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The Article II Executive Power and the Rule of Law (Part V)

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The preceding post explained how executive discretion can arise even though executive power itself does not confer any. Familiar forms of supposedly inherent executive power thus can have sources other than the executive power itself.

This concluding post begins by examining two other forms of often-asserted presidential authority that are frequently ascribed to the executive power: executive privilege against demands for information, and presidential authority to direct the executive branch (the principle of the unitary executive). I will question the first and endorse the second, while arguing that the executive power is not the place to look for either one. The post will then briefly discuss two noteworthy appearances of the Whig conception of executive power in the long debate over Article II.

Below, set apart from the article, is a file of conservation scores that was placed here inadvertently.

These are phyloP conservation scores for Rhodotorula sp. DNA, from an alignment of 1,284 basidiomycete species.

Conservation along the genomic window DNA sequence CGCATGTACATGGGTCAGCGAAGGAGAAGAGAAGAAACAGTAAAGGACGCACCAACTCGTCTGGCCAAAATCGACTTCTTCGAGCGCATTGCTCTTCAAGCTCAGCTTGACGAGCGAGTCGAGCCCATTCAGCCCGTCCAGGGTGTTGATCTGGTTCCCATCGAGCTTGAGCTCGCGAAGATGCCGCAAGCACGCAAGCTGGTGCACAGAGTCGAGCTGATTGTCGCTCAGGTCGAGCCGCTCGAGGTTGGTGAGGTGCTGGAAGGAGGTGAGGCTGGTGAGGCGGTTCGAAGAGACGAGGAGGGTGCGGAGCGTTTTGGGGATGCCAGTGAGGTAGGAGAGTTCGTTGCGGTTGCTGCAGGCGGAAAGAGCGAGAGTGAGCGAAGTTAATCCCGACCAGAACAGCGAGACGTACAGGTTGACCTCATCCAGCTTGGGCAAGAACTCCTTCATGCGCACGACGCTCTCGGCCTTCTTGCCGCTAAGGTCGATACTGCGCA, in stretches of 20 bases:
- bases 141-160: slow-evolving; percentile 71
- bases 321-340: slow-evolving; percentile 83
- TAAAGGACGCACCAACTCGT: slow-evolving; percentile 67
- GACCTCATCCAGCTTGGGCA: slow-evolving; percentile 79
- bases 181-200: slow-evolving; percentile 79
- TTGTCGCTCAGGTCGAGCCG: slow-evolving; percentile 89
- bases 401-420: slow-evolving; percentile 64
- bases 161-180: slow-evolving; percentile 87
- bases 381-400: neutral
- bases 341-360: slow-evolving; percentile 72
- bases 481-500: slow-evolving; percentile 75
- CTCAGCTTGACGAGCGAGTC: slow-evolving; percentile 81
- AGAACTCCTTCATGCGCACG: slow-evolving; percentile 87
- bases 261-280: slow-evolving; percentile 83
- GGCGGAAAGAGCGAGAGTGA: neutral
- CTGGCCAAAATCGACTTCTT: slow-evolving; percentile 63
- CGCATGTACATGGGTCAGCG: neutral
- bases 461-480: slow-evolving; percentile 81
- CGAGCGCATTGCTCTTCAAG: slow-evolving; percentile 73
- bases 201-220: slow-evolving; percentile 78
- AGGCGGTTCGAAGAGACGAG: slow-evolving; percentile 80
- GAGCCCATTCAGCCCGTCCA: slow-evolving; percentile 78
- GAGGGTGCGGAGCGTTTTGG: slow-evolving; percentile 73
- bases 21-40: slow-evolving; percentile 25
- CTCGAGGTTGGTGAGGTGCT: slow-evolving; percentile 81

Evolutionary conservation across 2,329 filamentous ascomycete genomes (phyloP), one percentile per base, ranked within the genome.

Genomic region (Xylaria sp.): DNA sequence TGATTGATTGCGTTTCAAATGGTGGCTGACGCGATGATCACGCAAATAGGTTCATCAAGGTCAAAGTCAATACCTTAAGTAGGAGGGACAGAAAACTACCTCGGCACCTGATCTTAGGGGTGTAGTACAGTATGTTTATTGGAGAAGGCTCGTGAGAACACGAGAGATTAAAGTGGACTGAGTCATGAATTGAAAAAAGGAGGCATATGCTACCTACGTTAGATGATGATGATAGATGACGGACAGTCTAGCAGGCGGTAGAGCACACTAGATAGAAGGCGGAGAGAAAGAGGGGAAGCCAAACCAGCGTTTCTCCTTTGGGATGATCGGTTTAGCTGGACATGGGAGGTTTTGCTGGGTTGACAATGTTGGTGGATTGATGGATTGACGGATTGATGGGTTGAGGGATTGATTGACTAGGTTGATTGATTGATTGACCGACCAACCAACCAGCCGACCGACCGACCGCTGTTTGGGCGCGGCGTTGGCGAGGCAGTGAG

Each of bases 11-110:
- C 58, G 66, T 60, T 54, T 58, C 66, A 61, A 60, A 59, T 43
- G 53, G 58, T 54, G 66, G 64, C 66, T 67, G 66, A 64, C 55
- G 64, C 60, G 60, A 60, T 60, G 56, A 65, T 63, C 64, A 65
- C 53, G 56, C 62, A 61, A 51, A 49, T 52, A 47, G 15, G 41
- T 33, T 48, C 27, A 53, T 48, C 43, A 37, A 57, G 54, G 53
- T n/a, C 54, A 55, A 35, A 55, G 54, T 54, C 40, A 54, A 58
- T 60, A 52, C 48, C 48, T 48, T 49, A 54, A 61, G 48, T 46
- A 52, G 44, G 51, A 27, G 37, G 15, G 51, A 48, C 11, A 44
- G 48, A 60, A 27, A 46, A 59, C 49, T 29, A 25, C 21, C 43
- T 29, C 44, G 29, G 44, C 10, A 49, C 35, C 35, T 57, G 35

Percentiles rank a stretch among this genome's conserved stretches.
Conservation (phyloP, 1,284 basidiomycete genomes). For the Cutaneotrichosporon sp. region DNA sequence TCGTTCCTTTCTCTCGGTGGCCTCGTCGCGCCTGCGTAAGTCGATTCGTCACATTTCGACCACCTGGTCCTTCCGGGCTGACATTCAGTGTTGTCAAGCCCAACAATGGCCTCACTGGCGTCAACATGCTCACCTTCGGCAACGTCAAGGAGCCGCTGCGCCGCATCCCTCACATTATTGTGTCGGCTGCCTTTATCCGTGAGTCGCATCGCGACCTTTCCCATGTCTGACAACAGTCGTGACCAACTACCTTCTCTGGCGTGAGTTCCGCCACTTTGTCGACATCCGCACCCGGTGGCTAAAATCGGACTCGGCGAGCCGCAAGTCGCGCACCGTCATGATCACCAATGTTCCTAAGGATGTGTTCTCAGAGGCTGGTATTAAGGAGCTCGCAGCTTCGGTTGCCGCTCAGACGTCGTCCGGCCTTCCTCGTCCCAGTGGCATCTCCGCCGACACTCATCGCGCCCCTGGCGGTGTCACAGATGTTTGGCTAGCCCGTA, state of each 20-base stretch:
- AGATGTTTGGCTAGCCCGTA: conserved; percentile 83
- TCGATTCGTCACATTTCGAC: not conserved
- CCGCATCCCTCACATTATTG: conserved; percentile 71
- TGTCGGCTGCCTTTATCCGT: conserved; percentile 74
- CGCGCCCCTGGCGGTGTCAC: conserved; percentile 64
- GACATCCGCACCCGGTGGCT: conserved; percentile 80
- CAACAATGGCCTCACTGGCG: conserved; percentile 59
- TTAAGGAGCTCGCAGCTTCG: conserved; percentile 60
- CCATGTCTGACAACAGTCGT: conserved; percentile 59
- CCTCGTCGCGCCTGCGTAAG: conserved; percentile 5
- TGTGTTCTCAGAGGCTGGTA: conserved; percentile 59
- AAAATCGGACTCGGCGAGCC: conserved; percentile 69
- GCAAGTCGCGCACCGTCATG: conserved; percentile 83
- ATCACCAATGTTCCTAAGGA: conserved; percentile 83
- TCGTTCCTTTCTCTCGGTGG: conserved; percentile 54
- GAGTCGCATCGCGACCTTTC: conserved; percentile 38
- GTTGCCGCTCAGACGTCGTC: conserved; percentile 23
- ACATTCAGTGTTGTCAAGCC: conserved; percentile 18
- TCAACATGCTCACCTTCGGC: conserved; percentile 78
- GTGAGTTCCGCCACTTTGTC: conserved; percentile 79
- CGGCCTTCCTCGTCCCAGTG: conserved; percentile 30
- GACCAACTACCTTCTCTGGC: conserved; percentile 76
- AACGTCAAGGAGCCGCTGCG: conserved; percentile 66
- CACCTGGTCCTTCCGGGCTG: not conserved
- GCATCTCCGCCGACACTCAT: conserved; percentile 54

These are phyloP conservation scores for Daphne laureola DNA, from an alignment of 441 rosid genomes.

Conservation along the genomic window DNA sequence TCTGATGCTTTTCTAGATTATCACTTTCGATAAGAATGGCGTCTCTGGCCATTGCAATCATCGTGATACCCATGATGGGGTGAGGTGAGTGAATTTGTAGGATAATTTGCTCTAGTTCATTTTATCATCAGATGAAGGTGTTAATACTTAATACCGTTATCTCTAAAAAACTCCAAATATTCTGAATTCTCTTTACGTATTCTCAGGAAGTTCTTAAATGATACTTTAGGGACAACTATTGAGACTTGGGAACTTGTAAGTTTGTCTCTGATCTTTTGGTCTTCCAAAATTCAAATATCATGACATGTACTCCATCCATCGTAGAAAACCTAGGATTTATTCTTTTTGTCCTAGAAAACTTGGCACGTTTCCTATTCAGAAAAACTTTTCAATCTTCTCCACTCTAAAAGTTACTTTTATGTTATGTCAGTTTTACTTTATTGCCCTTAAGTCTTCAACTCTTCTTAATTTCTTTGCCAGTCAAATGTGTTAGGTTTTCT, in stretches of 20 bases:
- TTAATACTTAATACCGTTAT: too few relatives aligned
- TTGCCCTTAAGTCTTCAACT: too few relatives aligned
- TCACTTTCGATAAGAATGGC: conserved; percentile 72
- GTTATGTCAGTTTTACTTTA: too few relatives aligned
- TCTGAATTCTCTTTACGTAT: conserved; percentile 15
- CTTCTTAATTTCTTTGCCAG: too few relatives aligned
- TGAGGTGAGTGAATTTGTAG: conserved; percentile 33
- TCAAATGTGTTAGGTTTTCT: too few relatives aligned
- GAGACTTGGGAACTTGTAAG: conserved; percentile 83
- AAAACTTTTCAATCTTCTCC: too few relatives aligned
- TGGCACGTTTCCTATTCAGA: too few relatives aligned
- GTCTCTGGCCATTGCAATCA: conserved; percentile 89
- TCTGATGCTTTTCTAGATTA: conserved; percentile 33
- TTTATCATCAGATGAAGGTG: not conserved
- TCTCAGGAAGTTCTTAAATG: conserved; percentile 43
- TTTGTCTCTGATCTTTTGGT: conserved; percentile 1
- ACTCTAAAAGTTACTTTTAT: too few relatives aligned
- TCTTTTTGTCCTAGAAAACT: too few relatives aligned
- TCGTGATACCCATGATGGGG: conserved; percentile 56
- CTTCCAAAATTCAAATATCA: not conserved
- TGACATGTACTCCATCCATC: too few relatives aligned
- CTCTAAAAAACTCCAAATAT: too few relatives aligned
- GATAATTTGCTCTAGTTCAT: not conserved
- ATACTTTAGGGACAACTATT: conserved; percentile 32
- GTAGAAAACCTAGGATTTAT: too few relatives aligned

Presidents sometimes claim a privilege not to comply with otherwise-valid demands for information from Congress or the courts. Whether the Constitution itself secures any such privilege for the President or other executive officials is in my view doubtful. I think it more likely that rules of privilege are a proper subject for Congress' power to carry other constitutional powers into execution (the horizontal necessary and proper power). If the Constitution creates such privileges, however, they are not part of the executive power itself. Rather, they arise from an implicit principle that weighty decisions can........

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